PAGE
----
My friend Kelley inspires me to do more with my kids than collapse in exhaustion after running them around.  So today I took them to Richmond to check out Pony Pasture, part of the park system on the James River.  It was a blast.  Having an extra hour of sleep made it possible to do without the standing appointment with the couch for my Sunday afternoon nap.

Fun times.  We took along our buddy Joshua.  Upon hearing our initial plans to go see "nature", he said - with all the politeness he could muster - "Uh, that sounds boring."

But when I told him it was Pony Pasture, he was intrigued.  At one point they were all convinced that we would see ponies there - and if you caught one, you could ride it.  When I began to elaborate on a story of man-eating ponies, I think they stopped believing me.

Regardless, it was a beautiful fall day.  The colors were gorgeous.  Sarah took her camera and captured much of the fun.

Yes, that's a shot of me - your friendly blogger.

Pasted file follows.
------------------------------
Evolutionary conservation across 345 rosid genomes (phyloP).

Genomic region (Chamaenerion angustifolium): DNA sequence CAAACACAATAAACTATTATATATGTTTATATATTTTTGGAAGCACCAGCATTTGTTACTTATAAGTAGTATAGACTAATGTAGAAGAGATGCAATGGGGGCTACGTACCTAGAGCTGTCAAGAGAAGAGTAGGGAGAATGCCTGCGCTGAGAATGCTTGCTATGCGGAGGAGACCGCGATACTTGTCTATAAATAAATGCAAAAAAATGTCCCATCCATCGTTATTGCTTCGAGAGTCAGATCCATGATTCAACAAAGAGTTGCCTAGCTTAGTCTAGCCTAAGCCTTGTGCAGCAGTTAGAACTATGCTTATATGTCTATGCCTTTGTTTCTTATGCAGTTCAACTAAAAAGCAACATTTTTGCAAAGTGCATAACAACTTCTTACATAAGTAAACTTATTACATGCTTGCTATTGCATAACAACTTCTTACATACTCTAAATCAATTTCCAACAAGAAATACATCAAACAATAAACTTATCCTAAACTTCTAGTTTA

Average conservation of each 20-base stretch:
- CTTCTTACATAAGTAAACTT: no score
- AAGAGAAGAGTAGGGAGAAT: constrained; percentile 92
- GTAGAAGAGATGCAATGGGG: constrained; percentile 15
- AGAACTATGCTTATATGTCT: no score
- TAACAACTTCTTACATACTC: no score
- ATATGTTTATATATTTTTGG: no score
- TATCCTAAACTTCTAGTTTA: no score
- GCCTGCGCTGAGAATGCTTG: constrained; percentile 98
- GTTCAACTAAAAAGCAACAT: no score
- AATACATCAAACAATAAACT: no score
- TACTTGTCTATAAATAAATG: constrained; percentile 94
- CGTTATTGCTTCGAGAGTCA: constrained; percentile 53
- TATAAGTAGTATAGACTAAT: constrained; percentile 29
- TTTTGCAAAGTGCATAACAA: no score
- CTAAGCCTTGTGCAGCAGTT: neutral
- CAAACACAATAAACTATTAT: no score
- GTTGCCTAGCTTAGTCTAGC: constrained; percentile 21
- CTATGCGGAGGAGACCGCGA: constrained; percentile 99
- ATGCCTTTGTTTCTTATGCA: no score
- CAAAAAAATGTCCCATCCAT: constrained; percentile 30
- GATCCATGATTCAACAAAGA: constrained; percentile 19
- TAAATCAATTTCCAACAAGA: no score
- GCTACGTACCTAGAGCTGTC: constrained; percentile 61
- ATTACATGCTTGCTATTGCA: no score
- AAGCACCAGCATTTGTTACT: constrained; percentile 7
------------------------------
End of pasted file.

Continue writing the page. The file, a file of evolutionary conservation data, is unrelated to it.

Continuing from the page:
I love this girl, and I love how this shot captures her attitude of confidence and self-posession.  She is an amazing, intelligent, creative and beautiful young woman.


And she's still got a lot of kid in her.


As does Syd, who jumped as well.


All of Pony Pasture is littered with rocks.  Reminded me of my own childhood in western PA (yeah, I know - I'm one of those "rednecks" mentioned in the recent political conversation) on French Creek.
Not much better than sisters with true affection for one another.

Friday, October 31, 2008

Halloween 08

I haven't decided if this is a good thing or a bad thing, or just a thing.  A passage of time thing.

First year in many that I didn't walk around the neighborhood.  The first wave went out from our house - the 16-year old Spice Girl with her un-costumed boyfriend and un-costumed best friend.  They went to one house and came home.  I think she was making one last stab at her childhood, wearing six-inch stillettos.  The 17-year old made no effort; she was taking a nap.

The second wave was 12-year-old boy as Tom Morello with nine-year old-brother as a cross between a pirate and an ex-con (thanks, Bill and Pat!), along with 16-year old family friend Robert as a punk kid, 14-year-old Sydni as a punk kid, 16-year-old Dylan as a "Hippo Lover" (don't ask; I never did figure it out...)

That was it.

When they hit double digits, it's just not the same.

I stayed home, handed out candy, and thought about my future grandkids.

Quite Simply, "Yes"